Lütz suggests that rules inspired by the principle of subsidiarity could define possible divisions of labour between centralised and decentralised units of a complex regime, based on expertise and comparative advantage.

How are you planning to advance your research?
I am working on a new research project related to the regime complex on sustainable finance. Since the Paris agreement on climate change, lots of actors and institutions on the global, regional and national level (G20, UN, OECD, EU, several countries) have launched efforts to mobilise private capital to finance a green transition of the economy. One precondition for investors, companies and banks to engage in ‘sustainable finance’ is to harmonise the regulatory framework related to the definition of ‘ESG – environmental and social goals’ attached to financial flows. The EU in particular attempts to be a forerunner in this process by spreading its own very restrictive interpretation of ‘ESG’ in global regulatory fora related to banking, insurance, capital market or accounting. Given this highly fragmented institutional setting, the project shall study how the EU as a regional actor uses the regime complex strategically to spread its standards, apparently in competition with the US and UK.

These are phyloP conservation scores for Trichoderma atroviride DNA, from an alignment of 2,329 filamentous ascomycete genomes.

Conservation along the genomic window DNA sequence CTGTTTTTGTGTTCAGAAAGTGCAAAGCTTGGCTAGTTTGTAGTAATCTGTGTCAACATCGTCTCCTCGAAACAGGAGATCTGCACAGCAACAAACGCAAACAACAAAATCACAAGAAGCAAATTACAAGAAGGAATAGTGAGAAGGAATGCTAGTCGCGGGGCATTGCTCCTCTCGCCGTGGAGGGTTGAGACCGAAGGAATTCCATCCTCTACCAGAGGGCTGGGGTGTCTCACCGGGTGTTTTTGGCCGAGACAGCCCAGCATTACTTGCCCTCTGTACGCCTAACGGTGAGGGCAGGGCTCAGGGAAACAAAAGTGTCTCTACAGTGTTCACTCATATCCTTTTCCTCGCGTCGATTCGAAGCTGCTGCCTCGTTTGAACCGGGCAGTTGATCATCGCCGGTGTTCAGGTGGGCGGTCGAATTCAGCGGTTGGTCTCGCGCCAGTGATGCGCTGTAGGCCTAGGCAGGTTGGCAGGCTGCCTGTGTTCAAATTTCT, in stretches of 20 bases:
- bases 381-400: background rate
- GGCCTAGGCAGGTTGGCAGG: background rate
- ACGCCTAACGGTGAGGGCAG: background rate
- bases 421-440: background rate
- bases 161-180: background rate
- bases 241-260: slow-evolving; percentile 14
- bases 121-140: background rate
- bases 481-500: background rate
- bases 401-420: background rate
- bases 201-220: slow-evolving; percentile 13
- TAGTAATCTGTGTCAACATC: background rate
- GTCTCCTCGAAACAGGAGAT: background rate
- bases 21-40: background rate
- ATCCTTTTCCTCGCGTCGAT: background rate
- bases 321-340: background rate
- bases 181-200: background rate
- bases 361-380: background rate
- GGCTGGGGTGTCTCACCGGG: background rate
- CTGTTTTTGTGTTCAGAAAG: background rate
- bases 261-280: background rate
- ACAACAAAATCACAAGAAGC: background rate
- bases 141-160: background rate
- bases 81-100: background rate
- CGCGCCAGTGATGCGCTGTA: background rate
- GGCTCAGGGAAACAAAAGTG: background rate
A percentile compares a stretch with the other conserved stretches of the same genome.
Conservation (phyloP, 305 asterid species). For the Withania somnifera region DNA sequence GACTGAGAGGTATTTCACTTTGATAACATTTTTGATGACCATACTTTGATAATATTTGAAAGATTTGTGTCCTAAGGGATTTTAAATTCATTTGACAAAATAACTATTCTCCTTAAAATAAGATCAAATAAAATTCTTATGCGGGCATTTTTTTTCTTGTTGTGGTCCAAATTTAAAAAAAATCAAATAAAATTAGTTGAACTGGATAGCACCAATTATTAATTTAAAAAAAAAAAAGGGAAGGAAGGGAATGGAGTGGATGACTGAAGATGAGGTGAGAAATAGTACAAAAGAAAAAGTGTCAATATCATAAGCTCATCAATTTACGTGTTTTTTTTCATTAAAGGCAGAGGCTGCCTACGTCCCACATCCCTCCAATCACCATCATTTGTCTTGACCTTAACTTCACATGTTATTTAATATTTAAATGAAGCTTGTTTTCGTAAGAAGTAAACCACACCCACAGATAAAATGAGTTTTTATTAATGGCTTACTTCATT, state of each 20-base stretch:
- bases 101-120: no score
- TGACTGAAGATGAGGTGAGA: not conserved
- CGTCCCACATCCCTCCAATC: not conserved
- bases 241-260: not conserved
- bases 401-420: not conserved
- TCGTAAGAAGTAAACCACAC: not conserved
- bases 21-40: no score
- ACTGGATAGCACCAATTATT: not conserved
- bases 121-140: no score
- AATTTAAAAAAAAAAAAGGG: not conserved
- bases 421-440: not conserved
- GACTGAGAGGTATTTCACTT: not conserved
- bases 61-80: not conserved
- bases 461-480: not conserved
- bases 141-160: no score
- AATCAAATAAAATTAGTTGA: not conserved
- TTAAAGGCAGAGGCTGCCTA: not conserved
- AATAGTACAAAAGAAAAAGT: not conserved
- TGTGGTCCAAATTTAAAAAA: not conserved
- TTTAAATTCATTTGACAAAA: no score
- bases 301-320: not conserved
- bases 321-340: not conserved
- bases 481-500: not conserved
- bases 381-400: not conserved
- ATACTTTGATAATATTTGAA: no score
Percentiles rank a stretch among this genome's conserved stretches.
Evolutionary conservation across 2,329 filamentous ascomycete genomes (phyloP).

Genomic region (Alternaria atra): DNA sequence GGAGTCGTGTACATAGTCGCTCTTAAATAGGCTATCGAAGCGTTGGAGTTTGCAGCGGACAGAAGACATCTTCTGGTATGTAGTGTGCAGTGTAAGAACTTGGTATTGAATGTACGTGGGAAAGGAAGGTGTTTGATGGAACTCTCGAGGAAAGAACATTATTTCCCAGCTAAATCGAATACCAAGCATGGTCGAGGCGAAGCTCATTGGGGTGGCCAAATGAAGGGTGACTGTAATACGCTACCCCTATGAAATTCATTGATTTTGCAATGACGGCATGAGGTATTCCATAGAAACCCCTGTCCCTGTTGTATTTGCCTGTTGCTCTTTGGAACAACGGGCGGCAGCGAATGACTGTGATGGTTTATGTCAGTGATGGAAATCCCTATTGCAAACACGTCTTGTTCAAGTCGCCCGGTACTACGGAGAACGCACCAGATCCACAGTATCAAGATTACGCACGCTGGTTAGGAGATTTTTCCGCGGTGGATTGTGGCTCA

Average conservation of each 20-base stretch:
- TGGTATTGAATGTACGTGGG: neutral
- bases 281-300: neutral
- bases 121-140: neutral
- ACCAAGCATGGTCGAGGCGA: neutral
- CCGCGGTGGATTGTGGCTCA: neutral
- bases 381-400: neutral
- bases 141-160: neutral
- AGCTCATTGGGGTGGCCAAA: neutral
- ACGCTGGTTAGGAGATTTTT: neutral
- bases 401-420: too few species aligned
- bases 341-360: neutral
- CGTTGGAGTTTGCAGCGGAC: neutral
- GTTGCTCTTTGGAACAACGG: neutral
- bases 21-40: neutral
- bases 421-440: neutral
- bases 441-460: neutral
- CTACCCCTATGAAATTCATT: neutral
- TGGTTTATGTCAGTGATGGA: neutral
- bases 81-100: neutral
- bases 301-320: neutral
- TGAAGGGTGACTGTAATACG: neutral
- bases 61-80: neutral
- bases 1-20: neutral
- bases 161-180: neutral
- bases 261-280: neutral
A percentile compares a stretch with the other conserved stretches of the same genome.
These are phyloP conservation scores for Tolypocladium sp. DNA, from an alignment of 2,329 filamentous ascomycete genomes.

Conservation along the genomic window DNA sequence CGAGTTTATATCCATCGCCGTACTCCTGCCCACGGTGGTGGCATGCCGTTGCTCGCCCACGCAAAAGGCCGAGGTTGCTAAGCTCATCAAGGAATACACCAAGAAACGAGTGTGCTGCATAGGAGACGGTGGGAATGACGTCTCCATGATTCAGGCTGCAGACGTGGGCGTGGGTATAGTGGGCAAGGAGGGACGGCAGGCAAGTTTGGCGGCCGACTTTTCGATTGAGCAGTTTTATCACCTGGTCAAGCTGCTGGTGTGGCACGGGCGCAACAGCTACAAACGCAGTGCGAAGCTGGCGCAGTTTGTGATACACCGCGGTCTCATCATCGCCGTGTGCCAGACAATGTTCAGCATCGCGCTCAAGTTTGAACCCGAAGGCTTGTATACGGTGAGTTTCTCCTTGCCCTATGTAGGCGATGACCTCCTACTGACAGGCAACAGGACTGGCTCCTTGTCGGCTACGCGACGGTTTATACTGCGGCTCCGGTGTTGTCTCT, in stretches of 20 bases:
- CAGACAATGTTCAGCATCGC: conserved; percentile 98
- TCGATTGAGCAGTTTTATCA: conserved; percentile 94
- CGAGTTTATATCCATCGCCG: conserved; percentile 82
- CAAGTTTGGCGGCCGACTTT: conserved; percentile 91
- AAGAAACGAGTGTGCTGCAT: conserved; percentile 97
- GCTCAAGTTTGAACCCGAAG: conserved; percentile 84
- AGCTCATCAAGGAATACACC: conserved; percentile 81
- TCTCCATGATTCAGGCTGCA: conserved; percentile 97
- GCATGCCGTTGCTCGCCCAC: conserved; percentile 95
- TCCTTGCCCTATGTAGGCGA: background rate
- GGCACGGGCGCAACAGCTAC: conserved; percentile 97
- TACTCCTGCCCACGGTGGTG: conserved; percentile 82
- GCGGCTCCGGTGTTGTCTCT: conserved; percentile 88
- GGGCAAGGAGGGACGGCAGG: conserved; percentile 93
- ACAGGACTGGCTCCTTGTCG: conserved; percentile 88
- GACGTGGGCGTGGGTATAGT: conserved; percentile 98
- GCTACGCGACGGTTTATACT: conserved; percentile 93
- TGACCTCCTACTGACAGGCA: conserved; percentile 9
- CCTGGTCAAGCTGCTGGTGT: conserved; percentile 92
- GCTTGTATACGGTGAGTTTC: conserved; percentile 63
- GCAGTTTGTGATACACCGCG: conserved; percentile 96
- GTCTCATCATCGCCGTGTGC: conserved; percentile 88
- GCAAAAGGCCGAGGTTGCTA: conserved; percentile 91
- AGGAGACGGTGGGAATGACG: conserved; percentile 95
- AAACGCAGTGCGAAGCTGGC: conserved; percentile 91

Lütz, S. (2021) Global–Regional Realignments in Trade, Finance and Development: Introduction to the Special Issue. Global Policy, 12(4), 5–13.


Research Objectives

Professor Lütz examines the effects of global–regional realignments on global economic governance.


  • Deutsche Forschungsgemeinschaft (DFG)
  • FernUniversität in Hagen


  • Dirk de Bièvre
  • Emile van Ommeren
  • Barbara Fritz
  • Laurissa Mühlich
  • Manfred Elsig
  • Sebastian Klotz
  • Justus Dreyling
  • Hongying Wang
  • Eugenia Baroncelli
  • Susan Park


Susanne Lütz is Professor in International Politics and currently Director of the Institute for Political Science at the FernUniversität in Hagen, Germany. Her fields of research are international and regional organisations, European and global financial governance and regulatory politics in finance, intellectual property rights and corporate governance.

Susanne Lütz

Chair for International Politics
Institute of Political Science, FernUniversität in Hagen
Universitätsstr. 33, 58084 Hagen, Germany

T: +49 2331 987 2753
LinkedIn: @Susanne Lütz